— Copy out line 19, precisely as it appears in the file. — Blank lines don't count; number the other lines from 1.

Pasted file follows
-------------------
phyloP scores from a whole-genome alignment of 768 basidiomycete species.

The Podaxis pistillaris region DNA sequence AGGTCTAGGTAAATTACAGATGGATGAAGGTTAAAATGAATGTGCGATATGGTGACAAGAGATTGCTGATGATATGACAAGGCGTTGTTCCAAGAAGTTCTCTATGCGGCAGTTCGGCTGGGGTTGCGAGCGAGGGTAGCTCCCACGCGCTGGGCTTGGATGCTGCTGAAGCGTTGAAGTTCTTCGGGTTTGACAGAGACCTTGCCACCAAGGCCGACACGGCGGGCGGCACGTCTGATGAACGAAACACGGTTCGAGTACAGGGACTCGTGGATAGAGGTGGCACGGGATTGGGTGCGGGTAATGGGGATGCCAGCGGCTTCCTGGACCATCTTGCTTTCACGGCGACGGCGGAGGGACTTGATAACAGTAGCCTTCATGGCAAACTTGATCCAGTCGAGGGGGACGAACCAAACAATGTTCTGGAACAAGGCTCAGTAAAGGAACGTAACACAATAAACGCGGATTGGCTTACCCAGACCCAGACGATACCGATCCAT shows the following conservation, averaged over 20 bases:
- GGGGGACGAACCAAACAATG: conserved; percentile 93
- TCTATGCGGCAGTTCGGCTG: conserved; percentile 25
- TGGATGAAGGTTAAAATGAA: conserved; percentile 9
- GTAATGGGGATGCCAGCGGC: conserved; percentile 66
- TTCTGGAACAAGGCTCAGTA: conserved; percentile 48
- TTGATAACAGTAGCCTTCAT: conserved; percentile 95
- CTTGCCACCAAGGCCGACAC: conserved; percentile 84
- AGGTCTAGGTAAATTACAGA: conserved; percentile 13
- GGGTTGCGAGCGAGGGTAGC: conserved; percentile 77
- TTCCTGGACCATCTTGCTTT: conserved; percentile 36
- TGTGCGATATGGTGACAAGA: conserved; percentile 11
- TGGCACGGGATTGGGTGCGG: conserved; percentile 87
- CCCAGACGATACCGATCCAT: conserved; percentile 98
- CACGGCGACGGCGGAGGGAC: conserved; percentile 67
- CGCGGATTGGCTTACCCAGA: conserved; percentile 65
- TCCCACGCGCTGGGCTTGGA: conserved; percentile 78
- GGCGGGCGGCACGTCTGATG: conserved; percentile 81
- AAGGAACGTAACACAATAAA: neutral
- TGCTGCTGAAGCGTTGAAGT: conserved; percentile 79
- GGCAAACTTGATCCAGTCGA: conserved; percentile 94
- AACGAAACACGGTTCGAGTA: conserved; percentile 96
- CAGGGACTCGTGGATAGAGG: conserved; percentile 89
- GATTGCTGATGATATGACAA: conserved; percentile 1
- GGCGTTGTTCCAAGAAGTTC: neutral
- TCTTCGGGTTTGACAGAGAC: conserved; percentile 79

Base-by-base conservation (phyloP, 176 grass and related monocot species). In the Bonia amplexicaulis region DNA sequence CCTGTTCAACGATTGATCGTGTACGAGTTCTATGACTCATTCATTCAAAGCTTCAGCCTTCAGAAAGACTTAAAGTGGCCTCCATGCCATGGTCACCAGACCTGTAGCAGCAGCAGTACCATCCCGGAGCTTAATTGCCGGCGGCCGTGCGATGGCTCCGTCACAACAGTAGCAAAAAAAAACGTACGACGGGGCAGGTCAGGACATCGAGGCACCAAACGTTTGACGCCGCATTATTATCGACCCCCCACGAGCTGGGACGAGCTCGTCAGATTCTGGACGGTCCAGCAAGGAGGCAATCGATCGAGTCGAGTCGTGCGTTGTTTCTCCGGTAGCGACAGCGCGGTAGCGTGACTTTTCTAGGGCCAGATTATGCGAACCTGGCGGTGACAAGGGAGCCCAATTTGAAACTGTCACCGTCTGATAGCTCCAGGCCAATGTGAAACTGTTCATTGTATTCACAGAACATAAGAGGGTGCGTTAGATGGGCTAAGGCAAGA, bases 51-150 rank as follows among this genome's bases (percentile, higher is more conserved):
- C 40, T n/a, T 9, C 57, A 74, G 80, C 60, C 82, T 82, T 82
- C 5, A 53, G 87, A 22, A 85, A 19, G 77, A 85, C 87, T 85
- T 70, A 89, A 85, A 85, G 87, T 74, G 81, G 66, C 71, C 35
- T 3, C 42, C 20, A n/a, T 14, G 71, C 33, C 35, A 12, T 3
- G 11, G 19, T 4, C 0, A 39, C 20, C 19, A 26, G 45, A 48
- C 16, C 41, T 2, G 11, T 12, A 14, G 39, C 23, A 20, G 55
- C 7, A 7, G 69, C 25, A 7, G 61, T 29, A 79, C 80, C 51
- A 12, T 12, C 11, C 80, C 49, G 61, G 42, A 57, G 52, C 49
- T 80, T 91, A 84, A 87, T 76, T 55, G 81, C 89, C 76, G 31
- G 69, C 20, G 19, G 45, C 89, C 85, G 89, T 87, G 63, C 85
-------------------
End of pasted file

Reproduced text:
- GGCGGGCGGCACGTCTGATG: conserved; percentile 81